Despite the increasing proportion of women in higher education, there is still a lack of representation of women in key positions. While women make up the majority of undergraduate students, they are a minority among lecturers, professors, and senior staff. Furthermore, women are underrepresented in publishing, but they do make up a greater proportion of graduates than men. That’s why the IESALC (the International Institute for Higher Education of Latin America) launched its report on gender in higher education on March 8. The purpose of the document is to contribute to the celebrations of the International Women’s Day in 2021.
While some colleges are trying to fill this gap, they are not addressing the root cause of the problem. Male students face challenges similar to those faced by females. One such challenge is the difficulty for boys to learn to read. Additionally, boys are taught misogyny at the expense of their female classmates. These issues are rooted in society’s bias against women. Attempting to address the problem by implementing policy changes, activism, and discourse on male enrollment decline is unlikely to provide solutions.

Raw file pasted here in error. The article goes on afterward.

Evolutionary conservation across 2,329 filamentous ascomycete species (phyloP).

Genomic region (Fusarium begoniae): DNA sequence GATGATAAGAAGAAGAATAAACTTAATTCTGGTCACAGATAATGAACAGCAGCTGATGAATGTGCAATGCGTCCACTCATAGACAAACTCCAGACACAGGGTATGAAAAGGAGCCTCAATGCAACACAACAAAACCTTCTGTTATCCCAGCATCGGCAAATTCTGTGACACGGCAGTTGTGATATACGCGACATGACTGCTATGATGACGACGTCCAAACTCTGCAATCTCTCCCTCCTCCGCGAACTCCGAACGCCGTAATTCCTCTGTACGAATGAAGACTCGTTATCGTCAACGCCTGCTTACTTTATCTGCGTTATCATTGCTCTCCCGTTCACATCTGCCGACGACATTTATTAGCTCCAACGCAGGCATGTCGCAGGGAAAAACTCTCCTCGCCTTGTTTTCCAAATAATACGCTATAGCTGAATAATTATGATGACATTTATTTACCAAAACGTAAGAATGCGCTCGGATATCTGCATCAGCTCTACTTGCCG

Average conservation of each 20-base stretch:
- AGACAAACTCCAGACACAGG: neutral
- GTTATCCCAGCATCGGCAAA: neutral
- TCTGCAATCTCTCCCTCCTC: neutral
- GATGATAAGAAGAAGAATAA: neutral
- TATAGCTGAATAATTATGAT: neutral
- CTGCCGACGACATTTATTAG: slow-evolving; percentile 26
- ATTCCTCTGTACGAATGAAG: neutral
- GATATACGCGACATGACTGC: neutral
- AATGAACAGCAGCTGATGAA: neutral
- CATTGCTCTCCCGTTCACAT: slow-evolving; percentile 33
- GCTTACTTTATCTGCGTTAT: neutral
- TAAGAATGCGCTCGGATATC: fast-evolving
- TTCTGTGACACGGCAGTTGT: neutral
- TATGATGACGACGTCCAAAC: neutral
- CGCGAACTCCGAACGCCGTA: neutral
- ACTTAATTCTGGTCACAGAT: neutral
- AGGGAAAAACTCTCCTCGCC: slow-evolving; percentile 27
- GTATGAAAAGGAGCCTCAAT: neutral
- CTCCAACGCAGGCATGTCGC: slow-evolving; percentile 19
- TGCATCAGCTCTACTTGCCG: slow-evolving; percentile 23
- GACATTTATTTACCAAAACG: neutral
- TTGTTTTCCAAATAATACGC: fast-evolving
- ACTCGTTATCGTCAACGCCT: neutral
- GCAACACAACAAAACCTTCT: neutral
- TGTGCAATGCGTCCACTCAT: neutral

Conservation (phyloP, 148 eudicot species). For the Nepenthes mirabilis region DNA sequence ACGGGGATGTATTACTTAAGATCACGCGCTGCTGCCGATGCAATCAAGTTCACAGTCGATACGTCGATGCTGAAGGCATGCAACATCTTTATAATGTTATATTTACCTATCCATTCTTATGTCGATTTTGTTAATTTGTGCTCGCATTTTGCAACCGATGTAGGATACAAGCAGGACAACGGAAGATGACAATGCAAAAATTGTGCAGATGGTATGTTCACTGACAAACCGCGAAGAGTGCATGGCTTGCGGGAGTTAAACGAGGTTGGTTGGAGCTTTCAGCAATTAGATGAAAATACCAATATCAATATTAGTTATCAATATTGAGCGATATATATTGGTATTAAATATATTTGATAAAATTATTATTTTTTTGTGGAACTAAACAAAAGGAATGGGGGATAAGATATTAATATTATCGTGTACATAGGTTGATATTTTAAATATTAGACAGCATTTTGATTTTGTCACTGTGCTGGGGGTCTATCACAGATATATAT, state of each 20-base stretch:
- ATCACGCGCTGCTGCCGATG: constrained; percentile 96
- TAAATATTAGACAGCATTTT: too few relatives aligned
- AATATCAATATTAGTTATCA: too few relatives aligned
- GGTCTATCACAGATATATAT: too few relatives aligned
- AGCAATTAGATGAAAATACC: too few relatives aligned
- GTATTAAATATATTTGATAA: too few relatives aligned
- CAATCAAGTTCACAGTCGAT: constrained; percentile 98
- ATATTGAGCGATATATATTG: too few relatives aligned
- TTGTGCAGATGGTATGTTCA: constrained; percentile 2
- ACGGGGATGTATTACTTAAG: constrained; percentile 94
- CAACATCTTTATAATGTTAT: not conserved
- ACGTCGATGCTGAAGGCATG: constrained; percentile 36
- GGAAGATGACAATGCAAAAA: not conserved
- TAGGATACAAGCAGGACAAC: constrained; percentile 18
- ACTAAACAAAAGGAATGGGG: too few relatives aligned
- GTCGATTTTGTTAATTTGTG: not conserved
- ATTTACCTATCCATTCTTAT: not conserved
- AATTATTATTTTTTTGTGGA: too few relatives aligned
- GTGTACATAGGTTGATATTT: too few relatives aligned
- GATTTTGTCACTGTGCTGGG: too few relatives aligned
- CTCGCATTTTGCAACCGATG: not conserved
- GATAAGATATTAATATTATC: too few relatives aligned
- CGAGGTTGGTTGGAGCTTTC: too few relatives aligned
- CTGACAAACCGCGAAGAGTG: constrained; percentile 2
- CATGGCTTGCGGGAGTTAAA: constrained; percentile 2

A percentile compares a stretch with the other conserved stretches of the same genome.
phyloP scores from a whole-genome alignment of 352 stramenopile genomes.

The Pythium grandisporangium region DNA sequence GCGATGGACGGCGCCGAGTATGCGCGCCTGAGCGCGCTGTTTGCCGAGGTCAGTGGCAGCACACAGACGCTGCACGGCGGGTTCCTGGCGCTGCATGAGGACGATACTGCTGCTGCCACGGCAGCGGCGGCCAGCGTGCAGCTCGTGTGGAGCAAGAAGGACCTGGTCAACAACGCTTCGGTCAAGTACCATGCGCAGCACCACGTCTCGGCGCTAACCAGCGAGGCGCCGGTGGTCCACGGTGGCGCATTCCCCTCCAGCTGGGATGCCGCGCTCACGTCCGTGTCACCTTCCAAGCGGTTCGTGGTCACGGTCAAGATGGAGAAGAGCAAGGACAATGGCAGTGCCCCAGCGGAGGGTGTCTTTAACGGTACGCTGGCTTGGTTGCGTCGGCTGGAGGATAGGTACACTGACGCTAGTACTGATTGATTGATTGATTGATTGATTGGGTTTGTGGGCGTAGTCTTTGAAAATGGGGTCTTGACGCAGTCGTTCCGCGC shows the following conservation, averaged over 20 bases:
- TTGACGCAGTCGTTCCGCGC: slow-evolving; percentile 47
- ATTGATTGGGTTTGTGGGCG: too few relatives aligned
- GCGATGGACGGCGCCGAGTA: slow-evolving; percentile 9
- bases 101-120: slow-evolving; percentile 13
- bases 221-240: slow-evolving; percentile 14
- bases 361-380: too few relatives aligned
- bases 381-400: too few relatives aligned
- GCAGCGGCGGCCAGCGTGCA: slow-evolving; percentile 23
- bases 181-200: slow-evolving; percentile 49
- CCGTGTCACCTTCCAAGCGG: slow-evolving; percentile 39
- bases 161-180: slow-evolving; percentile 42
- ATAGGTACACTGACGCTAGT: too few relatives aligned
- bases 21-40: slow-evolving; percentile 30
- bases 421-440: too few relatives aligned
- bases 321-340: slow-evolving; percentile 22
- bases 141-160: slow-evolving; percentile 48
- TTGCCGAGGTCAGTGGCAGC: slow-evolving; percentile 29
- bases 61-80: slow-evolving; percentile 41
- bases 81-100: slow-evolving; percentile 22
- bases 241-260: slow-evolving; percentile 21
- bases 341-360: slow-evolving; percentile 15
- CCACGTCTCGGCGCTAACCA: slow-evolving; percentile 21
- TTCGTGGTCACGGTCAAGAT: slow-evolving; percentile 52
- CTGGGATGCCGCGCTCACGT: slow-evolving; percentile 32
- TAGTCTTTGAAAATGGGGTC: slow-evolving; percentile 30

In addition to the pay gap, it is crucial to understand why men and women choose to attend college. Men’s education and economic prospects have changed dramatically since the mid-1980s. While the gender gap is no longer breaking news, it does highlight a genuine shift in the participation of men in higher education and the economy. The prevailing ideology of masculinity hasn’t caught up. That’s why women are still outnumbered by men in the most high-paying fields.